We began to win over Sen. Hess that summer when about 50 York County homeschoolers met with him at a church near his house in York County. Both parents and homeschooled children gave presentations. Sen. Hess was especially charmed by Rachel Rauch, an eleven-year-old homeschooled girl who gave her talk without reading from her notes. At that meeting he said that he supported the idea of making uniform standards for home education across the state of Pennsylvania, but he had problems with the idea that homeschoolers could have their children evaluated by non-public school teachers, as in House Bill 2501. He also told the group that they had a very effective lobbyist in Rachel Rauch.
So, at our meeting at his Harrisburg office the morning of our October 4 press conference, several parents -- and Rachel Rauch -- spoke to him in the front of his office while several of the other children played quietly in the back. I explained to Sen. Hess that we had just negotiated some changes in the home education part of House Bill 2501 the evening before in a meeting with the Department of Education in Rep. Cowell's office. He asked about the provision that non-public school teachers be permitted to evaluate the children. I said that we had put that provision into the law because many non-public schools are currently supervising home education programs. He said that he hadn't realized this was happening, and therefore the provision would no longer be a problem for him.
He asked if it were true, as one of his constituents had written him, that the Department of Education wanted three things: (1) parents must have four more years of education than the grade levels they teach, (2) achievement tests should be the sole means of evaluation, and (3) parents must get prior permission to homeschool.
I said, "Yes, I have their written position in my briefcase now. Would you like to see it?" He expressed his annoyance that the Department of Education was coming up with positions and not telling him. "Something is wrong when I find out about their position from my constituents first."
One of his constituents, Nancy Kilgore, pointed out that the bill would have to pass as an amendment to a Senate bill. Sen. Hess asked what Senate bill. We didn't know. I naively said that if there was a particular bill that he would like to see passed, maybe we could ask Rep. Cowell to add the amendment to that bill. He said that if he picked a particular bill it would be to help a senator in a close election battle with a Democrat, and that if he suggested one bill, Rep. Cowell would be sure to pick another one. Finally, Sen. Hess said that he would vote "yes" if the homeschooling bill came over as an amendment to a Senate vehicle.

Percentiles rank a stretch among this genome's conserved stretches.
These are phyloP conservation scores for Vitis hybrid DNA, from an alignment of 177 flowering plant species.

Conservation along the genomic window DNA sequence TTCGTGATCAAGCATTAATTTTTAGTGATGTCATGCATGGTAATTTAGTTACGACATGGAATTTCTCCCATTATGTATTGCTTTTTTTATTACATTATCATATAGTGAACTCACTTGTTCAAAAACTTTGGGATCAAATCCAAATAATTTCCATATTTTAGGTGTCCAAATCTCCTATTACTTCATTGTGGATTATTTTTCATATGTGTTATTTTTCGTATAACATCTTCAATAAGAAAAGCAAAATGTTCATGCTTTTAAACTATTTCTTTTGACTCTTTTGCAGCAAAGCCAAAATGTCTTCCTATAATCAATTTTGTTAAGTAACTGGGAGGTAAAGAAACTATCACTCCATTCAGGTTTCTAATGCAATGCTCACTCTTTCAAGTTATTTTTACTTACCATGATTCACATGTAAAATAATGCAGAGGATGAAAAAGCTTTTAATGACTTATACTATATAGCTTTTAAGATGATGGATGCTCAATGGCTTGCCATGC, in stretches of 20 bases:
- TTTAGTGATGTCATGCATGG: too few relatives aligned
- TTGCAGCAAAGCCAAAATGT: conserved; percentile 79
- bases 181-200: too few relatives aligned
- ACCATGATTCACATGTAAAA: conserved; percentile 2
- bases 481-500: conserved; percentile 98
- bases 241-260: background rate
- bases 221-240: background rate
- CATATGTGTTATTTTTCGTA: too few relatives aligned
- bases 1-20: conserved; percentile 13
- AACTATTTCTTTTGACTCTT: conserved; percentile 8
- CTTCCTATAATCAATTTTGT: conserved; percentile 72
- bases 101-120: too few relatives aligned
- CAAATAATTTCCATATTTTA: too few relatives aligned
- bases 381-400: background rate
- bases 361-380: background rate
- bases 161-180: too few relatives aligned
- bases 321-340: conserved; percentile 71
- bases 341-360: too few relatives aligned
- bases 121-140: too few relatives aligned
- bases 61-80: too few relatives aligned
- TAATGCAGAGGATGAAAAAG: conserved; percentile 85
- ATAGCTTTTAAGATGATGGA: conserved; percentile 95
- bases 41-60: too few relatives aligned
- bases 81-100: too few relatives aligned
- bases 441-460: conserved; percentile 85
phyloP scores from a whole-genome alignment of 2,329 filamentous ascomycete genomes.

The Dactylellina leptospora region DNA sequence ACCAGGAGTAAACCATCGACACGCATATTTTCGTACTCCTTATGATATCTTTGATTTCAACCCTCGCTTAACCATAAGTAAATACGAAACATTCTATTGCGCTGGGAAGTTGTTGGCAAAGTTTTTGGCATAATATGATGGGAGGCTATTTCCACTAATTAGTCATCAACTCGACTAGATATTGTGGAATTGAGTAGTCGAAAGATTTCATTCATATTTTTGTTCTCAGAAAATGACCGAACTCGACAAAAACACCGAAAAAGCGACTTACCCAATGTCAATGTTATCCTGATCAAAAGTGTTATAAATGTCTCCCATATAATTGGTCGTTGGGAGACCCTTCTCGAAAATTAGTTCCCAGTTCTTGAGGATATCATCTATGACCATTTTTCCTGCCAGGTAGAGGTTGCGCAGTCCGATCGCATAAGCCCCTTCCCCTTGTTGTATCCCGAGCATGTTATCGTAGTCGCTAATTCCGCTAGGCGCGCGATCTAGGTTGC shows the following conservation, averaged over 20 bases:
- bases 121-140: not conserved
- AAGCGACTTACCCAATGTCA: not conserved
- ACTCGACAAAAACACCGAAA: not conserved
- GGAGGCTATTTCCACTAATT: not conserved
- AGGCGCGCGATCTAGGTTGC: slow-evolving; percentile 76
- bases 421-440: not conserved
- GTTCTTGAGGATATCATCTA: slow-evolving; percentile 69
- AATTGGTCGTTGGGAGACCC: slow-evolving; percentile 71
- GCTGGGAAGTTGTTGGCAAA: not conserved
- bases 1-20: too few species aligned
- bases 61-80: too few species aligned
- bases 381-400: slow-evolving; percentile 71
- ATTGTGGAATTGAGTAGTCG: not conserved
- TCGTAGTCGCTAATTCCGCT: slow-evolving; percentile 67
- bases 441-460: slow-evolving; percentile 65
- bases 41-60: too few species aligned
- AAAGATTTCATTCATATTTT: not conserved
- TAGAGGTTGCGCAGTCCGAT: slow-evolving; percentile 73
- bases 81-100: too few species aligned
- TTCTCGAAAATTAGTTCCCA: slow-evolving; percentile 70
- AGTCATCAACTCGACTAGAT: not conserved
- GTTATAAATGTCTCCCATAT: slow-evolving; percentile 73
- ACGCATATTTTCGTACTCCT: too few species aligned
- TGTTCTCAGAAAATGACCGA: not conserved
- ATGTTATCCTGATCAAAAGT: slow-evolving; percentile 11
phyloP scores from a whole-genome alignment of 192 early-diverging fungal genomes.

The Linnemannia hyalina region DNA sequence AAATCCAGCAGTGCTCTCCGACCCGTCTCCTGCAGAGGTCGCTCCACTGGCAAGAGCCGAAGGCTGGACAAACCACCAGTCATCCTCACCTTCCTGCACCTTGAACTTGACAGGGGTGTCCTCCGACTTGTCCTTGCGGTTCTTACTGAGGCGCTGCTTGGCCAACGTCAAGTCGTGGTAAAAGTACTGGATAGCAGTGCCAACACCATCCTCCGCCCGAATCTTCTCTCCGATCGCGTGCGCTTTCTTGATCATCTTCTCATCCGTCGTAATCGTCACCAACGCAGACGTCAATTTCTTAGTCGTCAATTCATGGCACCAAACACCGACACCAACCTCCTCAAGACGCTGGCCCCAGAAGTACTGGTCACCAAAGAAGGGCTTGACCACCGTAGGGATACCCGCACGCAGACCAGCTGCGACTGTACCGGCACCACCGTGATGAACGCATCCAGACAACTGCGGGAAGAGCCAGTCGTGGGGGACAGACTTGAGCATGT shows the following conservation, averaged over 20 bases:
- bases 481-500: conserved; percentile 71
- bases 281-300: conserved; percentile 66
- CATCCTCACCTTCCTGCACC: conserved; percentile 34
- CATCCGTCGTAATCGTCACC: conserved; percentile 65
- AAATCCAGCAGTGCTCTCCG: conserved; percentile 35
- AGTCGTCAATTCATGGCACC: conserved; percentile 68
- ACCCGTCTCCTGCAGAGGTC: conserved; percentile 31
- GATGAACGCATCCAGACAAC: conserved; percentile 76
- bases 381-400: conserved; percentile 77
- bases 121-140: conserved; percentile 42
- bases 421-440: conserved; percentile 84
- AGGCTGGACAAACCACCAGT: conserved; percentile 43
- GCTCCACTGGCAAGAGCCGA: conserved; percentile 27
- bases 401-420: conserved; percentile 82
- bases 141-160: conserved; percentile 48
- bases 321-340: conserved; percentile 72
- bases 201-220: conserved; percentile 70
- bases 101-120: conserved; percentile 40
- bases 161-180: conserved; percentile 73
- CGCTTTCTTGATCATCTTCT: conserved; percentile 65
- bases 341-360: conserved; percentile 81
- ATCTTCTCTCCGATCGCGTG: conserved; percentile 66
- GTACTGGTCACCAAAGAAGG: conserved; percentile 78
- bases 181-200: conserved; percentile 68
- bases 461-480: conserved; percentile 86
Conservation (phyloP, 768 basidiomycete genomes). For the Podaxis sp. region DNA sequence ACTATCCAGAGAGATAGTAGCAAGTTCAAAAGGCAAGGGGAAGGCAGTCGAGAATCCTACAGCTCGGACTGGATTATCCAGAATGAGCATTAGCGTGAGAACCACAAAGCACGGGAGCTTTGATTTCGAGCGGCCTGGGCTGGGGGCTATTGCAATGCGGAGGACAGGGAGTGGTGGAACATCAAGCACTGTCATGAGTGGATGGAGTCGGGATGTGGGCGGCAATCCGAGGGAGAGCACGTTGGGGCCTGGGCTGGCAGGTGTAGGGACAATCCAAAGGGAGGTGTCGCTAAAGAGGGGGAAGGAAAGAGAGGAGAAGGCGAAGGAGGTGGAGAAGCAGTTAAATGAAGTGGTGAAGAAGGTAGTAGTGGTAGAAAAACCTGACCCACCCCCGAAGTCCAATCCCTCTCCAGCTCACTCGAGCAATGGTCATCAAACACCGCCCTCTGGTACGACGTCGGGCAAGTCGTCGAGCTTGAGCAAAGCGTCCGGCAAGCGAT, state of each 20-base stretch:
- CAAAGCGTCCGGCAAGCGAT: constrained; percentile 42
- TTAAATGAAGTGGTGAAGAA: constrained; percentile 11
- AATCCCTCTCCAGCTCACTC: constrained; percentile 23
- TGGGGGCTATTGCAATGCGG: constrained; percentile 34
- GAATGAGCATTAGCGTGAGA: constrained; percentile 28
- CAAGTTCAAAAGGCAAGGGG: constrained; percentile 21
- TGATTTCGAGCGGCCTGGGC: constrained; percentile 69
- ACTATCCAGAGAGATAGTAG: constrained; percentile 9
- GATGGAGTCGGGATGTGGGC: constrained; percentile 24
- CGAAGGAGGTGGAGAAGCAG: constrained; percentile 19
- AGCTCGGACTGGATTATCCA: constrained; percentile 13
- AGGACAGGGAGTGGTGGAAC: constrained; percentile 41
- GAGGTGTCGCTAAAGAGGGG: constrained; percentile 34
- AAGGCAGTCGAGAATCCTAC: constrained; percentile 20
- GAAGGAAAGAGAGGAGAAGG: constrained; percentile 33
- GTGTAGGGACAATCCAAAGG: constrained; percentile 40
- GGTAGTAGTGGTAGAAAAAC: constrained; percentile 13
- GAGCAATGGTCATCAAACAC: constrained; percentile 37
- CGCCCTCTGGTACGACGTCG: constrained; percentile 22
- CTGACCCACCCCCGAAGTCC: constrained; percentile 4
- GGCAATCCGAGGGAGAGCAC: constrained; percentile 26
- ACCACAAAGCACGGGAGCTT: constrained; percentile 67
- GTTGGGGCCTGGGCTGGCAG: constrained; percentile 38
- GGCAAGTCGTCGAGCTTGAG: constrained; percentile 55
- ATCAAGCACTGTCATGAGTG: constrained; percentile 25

At one point he said that if the State Board of Education made regulations, they would have to be approved by his Senate Education Committee. I said, "I may be wrong, but according to Rep. Joe Pitts, the Secretary of Education can satisfy Judge Kosik by promulgating emergency regulations in December without going through your committee." He agreed that that was so.
Later that day, I met for a few minutes with Sen. Madigan, a member of the Senate Education Committee. He told me that he had spoken to Sen. Hess just that morning, and that Sen. Hess had indicated that he would support the home education bill when it came through on a Senate vehicle. Sen. Madigan would also now support the bill.
A few days after the rally, Rep. Cowell came up with two drafts, one or the other would be added to Senate Bill 154 so that it could pass before the end of the year. Draft B required homeschoolers to give their children yearly achievement tests, while Draft A did not.
Meanwhile, Tom and I were getting back to homeschooling leaders from across the state to get their input. Many had a big problem with the idea of having to get a criminal clearance from the state police put into the homeschooling bill. Tom laid out a compromise proposal to the state-police check in an eloquent letter that he sent to Rep. Cowell: